nom. sing. dán dána dáno
singular
masculine feminine neuter
nominative dán ind
dáni def
dána dáno
genitive dánega dáne dánega
dative dánemu dáni dánemu
accusative nominativeinan or
genitive
anim
dáno dáno
locative dánem dáni dánem
instrumental dánim dáno dánim
dual
masculine feminine neuter
nominative dána dáni dáni
genitive dánih dánih dánih
dative dánima dánima dánima
accusative dána dáni dáni
locative dánih dánih dánih
instrumental dánima dánima dánima
plural
masculine feminine neuter
nominative dáni dáne dána
genitive dánih dánih dánih
dative dánim dánim dánim
accusative dáne dáne dána
locative dánih dánih dánih
instrumental dánimi dánimi dánimi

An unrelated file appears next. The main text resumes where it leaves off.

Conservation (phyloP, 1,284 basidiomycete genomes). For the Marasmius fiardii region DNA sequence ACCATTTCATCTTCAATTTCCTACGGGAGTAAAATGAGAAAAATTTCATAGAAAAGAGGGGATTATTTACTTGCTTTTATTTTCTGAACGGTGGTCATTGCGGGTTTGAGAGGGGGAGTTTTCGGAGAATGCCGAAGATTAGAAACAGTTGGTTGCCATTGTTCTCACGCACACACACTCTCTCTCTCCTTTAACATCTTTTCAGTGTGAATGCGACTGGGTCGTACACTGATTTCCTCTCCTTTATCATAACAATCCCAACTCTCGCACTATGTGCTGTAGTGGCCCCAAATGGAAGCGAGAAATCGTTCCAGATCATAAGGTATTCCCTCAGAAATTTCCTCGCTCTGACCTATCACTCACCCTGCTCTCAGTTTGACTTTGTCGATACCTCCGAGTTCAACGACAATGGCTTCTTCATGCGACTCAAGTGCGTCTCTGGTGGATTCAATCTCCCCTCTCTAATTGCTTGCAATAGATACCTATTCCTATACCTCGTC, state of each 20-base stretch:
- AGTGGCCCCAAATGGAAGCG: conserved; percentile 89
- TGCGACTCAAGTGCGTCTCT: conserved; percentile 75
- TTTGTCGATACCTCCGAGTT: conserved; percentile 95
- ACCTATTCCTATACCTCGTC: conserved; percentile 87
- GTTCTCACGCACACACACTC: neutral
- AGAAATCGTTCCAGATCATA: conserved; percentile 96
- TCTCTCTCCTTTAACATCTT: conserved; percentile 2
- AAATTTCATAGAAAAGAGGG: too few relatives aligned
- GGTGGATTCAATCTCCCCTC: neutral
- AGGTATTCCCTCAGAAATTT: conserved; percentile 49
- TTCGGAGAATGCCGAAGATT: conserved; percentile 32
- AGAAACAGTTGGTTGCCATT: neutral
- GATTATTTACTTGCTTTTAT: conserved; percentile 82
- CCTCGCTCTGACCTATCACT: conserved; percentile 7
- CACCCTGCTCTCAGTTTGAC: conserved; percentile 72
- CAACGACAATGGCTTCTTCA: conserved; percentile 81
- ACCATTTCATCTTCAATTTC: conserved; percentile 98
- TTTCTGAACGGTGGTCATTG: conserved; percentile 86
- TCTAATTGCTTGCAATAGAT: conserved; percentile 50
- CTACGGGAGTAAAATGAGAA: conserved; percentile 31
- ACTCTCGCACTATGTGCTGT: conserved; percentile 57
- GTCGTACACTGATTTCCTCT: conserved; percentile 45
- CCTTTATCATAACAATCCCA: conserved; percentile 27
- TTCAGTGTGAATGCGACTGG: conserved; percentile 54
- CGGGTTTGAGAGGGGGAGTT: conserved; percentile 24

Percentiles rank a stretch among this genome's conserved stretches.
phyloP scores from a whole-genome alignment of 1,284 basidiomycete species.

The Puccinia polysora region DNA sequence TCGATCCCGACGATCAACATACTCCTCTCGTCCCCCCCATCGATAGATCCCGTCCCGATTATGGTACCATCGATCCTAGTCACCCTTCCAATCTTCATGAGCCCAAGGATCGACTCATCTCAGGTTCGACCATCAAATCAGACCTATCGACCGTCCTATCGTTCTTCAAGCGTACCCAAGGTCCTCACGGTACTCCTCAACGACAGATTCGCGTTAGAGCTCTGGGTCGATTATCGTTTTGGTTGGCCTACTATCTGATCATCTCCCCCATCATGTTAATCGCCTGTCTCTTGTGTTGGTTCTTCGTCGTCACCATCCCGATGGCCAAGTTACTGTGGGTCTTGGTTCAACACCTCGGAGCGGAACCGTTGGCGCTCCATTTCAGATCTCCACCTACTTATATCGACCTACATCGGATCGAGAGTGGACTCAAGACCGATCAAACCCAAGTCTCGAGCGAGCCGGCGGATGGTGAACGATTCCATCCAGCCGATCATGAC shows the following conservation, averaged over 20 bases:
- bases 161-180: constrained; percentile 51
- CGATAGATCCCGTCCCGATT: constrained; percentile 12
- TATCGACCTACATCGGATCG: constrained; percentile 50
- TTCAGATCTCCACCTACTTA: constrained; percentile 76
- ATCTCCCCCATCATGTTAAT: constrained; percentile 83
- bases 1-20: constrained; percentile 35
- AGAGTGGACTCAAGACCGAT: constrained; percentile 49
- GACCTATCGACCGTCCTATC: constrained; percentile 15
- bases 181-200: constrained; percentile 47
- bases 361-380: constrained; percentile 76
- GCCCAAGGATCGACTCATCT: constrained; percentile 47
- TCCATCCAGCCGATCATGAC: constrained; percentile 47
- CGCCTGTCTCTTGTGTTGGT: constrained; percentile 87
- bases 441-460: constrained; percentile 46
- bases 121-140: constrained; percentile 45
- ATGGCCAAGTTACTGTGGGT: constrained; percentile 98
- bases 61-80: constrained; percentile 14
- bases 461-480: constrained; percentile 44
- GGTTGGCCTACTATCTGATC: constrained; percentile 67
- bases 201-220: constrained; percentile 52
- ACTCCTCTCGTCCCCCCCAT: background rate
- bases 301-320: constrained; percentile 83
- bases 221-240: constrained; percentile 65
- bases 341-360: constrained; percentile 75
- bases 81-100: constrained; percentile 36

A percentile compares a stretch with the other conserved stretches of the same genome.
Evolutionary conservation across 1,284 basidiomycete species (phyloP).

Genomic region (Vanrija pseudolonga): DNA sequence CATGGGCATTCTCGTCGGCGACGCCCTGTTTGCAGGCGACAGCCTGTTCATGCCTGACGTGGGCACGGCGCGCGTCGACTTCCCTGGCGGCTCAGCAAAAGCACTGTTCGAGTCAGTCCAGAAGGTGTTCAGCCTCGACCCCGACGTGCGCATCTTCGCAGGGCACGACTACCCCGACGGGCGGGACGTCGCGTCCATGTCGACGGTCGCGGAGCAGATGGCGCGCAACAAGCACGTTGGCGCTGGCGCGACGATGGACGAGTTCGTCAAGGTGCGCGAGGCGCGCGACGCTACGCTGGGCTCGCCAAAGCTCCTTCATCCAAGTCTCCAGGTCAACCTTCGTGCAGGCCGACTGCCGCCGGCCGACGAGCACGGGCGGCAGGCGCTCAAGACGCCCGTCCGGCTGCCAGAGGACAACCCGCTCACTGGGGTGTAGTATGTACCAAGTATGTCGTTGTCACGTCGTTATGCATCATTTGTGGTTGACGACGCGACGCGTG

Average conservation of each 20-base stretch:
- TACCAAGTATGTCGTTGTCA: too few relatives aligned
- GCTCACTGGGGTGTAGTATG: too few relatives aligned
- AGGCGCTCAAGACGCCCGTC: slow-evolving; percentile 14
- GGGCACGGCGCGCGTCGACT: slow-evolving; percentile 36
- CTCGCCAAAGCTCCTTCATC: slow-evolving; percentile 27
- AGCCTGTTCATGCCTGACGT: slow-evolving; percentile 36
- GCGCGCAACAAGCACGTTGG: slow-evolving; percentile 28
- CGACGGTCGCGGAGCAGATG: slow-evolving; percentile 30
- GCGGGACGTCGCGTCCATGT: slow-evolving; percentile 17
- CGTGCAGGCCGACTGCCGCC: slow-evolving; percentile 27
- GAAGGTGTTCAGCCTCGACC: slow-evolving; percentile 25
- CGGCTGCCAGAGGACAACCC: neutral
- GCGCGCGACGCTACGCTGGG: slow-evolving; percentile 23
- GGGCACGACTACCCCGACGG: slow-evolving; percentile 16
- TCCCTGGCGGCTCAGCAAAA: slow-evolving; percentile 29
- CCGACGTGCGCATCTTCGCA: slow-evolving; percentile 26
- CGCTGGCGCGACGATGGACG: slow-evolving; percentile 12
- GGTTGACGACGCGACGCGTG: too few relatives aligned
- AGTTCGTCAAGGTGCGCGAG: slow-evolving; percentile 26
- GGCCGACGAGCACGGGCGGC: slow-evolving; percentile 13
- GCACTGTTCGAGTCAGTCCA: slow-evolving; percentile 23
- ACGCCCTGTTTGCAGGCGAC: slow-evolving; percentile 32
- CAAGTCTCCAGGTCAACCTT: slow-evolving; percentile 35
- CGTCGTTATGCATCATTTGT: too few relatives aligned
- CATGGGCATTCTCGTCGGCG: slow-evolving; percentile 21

Further reading edit

  • dan”, in Slovarji Inštituta za slovenski jezik Frana Ramovša ZRC SAZU, portal Fran

Spanish edit

Pronunciation edit

  • IPA(key): /ˈdan/ [ˈd̪ãn]
  • Rhymes: -an
  • Syllabification: dan

Etymology 1 edit

Noun edit

dan m (plural danes)

  1. (martial arts) dan

Etymology 2 edit

Verb edit

dan

  1. third-person plural present indicative of dar

Further reading edit

Sursurunga edit

Noun edit

dan

  1. water

References edit

Swedish edit

Alternative forms edit

Etymology 1 edit

Clipping of dagen

Pronunciation edit

Noun edit

dan

  1. (colloquial) Contraction of dagen., definite singular of dag
Derived terms edit

Etymology 2 edit

From Proto-Germanic *daniz.

Noun edit

dan c

  1. (historical) Dane (inhabitant of ancient Denmark)
Usage notes edit

Typically plural.

Declension edit
Declension of dan 
Singular Plural
Indefinite Definite Indefinite Definite
Nominative dan danen daner danerna
Genitive dans danens daners danernas

Etymology 3 edit

The perfect participle of Middle Low German don, in other words: "done".